A short-lived storm that passed through Southwest Colorado on Tuesday night produced a decent amount of moisture in the San Juan Mountains, but only about a tenth of an inch of rain fell in lower elevations.
Steamboat Springs and parts of Crested Butte received up to 6 inches of snow, but farther south, the San Juan Mountains received 2-4 inches, said Dennis Phillips, meteorologist with the National Weather Service in Grand Junction.
But the snow was heavy and “cement”-like, meaning it contained a high concentration of moisture, Phillips said.
“It really actually turned out fairly well,” he said. “This was a leftover atmospheric river, so very wet, kind of Sierra-cement snow that just has a lot of liquid in it. ... Sierra-cement is kind of this real wet snow like they get in the Sierras, and the opposite is, we call it goose feathers because it’s real light and can blow around.”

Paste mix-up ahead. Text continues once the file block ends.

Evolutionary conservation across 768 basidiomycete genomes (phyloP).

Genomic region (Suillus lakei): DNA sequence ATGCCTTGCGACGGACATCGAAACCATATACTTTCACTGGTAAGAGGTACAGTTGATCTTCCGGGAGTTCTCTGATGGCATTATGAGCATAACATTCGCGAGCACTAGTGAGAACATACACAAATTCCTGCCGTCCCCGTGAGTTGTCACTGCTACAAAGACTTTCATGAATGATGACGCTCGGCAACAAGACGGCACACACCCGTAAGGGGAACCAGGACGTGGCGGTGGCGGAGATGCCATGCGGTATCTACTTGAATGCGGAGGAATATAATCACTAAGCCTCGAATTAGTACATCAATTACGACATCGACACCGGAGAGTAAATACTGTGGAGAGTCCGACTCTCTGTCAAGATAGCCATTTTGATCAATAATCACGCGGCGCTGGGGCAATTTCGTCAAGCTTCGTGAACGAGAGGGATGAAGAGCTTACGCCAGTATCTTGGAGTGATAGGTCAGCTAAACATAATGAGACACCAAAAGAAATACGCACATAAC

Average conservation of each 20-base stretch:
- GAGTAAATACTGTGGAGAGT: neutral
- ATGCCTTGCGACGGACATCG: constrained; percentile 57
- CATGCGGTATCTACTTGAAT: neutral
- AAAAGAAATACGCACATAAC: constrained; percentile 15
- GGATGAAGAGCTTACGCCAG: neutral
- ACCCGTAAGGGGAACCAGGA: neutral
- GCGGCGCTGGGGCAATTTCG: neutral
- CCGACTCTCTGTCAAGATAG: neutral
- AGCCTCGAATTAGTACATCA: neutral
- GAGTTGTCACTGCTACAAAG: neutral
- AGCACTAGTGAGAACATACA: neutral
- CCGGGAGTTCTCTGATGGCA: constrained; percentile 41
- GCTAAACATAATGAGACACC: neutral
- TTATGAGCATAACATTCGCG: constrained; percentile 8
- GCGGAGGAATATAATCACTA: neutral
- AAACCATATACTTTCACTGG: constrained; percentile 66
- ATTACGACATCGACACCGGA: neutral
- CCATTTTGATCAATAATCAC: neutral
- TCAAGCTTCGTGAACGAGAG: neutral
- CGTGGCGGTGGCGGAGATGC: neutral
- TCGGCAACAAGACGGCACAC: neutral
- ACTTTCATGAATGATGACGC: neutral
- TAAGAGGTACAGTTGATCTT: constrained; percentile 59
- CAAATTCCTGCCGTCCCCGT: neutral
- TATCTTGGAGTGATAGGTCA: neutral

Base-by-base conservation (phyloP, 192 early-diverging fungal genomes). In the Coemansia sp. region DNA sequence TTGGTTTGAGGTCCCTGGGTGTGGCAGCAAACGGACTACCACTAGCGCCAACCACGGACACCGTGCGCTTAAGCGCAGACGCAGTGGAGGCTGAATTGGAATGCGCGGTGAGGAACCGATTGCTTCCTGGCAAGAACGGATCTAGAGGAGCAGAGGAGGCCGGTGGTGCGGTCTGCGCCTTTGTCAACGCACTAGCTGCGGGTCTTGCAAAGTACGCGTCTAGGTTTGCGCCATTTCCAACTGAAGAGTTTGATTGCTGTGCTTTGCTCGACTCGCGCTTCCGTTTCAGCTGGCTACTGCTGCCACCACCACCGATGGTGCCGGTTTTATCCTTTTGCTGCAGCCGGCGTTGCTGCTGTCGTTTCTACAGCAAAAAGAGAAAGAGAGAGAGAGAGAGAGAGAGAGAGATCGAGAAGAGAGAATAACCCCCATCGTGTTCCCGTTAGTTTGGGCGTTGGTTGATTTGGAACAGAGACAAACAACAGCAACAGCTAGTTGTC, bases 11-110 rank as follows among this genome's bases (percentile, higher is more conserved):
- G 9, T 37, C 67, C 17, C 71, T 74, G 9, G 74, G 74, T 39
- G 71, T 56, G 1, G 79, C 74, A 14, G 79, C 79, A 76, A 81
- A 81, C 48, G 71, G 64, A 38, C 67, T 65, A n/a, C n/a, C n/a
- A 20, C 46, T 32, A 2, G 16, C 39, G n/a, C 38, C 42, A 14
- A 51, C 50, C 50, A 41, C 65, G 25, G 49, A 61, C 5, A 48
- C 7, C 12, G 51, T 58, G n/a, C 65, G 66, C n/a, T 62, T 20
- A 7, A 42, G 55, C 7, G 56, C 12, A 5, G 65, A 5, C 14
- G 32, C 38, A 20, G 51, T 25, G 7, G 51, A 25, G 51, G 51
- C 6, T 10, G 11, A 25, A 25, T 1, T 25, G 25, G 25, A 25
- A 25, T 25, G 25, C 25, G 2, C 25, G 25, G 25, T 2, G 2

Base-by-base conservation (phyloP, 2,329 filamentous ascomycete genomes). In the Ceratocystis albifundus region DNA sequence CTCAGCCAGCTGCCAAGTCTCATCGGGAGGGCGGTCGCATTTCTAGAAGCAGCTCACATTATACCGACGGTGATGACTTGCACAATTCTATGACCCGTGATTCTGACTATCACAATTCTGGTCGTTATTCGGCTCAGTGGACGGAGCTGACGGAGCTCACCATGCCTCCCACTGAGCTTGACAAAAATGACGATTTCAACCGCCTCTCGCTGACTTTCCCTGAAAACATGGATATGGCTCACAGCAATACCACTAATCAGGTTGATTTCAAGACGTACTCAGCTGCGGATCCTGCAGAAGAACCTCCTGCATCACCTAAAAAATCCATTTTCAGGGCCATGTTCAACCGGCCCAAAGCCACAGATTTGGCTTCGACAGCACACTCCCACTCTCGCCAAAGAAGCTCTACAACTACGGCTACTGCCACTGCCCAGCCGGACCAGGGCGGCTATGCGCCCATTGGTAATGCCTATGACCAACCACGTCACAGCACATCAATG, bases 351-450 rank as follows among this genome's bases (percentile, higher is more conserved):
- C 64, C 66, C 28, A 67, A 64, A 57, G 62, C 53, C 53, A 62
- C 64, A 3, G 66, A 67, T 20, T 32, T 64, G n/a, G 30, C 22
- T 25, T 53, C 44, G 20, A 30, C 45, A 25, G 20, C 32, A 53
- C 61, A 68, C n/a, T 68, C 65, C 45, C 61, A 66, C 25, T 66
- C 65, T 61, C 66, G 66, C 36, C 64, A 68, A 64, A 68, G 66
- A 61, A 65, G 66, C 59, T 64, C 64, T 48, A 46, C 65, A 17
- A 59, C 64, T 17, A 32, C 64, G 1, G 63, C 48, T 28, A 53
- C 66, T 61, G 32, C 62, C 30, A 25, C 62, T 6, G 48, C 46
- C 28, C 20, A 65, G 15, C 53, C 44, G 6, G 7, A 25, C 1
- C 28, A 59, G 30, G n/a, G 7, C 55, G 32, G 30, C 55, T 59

A second quick-moving storm is expected to materialize next week, perhaps Nov. 18-19. Forecasters had hoped for a larger storm, but it is now appearing to be a smaller disturbance similar to Tuesday’s storm, Phillips said.
“I think this will be one of those years where Steamboat might have some snorkel days and down south might be struggling, unfortunately,” Phillips said.